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Violet: a nice try - but not quite there
Violet is the debut feature of the Flemish director Bas Devos.
Violet deals, mainly in a visual way, with the grief and guilt feelings of a teenager (Jesse - César De Sutter) who -rather passively- witnesses the violent death of his friend and BMX mate Jonas in a shopping mall.
The movie leans heavily on visuals. Even the title Violet is associatively related to violent and to violet, a color at the higher end of the visible spectrum (and also the soundtrack by the black metal band Deafheaven).
Dialogues are sparse, and when they take place hardly decipherable. Which I found quite annoying. The acting was moderate.
In an interview, Bas Devos said he found it more important how the images affect you than what they exactly show. However, in my case the images hardly had an impact: they were isolated pictures, mere beautiful images, nice long takes of the neighborhood at dawn resp. sunset. Even the excellent and original shots of BMX-rides didn't truly add to the story.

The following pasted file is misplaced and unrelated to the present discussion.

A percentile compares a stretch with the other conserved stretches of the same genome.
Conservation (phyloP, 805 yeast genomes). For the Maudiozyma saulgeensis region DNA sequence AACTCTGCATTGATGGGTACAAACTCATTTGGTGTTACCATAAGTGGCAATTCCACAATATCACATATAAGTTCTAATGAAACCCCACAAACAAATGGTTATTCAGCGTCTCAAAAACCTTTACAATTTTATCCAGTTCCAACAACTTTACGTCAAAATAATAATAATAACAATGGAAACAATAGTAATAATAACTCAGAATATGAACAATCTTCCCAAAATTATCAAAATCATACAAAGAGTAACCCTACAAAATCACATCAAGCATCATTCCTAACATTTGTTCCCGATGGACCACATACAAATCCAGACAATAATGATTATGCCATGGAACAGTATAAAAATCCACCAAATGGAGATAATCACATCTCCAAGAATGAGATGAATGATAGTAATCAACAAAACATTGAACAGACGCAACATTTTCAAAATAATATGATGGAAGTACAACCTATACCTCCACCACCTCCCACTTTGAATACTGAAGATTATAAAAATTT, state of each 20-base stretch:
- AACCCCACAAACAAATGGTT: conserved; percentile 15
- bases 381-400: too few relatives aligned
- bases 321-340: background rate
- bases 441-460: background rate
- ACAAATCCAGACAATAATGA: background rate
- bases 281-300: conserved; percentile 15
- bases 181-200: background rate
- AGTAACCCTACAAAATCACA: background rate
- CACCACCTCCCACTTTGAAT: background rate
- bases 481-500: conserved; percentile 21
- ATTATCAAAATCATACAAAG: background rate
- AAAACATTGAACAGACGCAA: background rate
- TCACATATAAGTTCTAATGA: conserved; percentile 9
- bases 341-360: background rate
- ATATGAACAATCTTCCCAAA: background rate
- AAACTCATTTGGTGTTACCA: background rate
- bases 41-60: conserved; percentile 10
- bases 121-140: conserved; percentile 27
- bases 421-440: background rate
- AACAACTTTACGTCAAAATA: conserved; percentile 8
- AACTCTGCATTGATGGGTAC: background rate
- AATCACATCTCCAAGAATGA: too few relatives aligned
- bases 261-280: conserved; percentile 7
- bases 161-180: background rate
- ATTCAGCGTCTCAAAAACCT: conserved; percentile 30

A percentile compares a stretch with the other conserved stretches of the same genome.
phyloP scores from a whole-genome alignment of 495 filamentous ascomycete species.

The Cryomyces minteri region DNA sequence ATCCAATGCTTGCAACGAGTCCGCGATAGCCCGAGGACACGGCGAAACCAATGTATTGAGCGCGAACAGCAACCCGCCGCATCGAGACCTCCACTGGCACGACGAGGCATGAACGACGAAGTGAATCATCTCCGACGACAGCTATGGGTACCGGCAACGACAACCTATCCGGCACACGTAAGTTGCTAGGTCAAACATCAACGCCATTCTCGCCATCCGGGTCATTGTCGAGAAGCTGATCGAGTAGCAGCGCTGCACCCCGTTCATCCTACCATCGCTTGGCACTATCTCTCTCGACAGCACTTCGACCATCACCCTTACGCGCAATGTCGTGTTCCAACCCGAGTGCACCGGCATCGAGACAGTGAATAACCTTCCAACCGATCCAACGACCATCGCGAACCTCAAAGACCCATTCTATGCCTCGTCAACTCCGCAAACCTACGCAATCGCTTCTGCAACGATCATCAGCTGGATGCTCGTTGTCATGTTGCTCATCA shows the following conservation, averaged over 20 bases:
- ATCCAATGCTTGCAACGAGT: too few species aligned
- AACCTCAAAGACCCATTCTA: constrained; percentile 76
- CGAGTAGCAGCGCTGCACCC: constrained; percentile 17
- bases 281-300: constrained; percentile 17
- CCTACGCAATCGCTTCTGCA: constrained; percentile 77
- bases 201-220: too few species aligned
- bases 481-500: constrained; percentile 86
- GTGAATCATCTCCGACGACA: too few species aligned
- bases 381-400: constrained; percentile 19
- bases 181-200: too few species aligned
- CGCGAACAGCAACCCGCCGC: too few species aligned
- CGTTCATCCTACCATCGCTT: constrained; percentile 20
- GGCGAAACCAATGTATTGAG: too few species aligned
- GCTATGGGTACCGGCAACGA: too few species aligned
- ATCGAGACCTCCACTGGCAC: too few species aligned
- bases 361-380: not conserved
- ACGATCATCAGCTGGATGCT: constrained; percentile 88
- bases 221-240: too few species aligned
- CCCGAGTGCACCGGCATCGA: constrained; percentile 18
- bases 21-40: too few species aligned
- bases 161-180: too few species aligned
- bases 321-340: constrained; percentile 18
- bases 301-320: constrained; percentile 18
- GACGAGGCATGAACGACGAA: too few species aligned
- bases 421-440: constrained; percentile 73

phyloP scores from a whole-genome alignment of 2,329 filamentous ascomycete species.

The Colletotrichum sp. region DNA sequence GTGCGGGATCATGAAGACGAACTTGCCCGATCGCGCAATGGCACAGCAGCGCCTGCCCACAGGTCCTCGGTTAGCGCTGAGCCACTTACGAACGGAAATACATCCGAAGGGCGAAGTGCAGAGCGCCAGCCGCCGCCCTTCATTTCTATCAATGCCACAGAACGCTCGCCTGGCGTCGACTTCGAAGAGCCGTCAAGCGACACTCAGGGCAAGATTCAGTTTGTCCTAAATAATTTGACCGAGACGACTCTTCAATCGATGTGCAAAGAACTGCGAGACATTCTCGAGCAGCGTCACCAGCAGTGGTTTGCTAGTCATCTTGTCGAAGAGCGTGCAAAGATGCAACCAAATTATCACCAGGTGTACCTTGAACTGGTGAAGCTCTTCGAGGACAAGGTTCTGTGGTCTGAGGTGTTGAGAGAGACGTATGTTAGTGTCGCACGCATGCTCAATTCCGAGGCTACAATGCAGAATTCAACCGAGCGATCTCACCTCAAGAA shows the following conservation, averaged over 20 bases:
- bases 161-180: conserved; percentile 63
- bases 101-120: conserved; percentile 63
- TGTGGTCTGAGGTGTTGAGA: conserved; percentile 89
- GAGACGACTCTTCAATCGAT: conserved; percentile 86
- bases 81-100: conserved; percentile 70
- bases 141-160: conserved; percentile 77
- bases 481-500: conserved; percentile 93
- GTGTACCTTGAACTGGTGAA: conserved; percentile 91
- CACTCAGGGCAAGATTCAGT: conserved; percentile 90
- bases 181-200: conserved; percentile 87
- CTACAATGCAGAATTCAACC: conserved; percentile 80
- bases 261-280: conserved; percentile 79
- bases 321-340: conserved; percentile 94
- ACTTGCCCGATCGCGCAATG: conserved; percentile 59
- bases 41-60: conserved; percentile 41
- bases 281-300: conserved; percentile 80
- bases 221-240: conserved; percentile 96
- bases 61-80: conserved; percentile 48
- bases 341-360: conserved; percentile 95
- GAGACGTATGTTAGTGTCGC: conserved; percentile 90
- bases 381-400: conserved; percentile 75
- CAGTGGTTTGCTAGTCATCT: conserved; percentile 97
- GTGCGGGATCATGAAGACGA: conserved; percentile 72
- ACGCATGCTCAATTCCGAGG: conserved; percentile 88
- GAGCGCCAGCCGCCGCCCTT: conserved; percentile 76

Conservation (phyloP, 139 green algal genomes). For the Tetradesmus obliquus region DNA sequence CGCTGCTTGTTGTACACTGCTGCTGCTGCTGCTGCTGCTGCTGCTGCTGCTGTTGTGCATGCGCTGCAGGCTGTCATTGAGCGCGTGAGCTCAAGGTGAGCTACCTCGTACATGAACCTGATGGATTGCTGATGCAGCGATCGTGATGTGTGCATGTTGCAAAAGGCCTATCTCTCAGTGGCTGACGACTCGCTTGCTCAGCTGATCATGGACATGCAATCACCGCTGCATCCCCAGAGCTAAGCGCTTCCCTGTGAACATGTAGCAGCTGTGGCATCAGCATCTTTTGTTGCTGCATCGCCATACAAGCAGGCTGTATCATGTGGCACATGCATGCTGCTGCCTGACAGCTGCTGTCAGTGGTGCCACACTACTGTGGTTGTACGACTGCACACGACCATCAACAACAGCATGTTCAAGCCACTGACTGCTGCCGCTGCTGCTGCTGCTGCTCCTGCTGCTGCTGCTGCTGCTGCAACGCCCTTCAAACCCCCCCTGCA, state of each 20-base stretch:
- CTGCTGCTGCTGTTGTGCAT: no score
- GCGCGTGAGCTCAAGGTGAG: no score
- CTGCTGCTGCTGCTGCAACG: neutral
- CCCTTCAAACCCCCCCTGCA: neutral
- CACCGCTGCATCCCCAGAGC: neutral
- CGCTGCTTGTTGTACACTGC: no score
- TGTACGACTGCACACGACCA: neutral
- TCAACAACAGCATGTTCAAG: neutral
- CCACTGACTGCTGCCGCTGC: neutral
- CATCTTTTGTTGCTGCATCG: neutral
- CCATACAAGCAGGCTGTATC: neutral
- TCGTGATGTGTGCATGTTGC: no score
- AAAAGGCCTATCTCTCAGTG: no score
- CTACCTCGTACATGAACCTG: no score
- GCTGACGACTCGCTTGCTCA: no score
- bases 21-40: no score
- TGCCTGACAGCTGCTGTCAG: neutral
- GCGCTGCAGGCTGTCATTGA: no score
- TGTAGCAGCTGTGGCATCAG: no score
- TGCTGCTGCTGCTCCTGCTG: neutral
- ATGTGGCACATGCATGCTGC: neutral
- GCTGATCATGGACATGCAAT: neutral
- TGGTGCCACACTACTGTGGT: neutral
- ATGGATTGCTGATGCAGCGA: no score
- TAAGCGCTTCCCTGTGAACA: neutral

Indeed, the Flemish Nicolas Karakatsanis (known from the Drop, the Welp and Rundskop) is an expert in atmospheric cinematography. But only at times the visuals enhanced the story.
For instance at the start of the movie, we see shots of a desolated shopping mall (mostly in dead silence) with two groups of boys who will later appear to be the offenders and their victims. We watch them from different angles, even when they meet. Later it becomes clear we are looking at a CCTV footage. Then the footage is re-winded , the sounds return and we see the mall and the boys -one dead- in "real life".
Also the loud "background noises" from birds in the morning, traffic and children's voices added to the alienating effect.
Thus in conclusion, a nice debut feature with excellent camera work, but too experimental for the average audience, even art-house fans like me.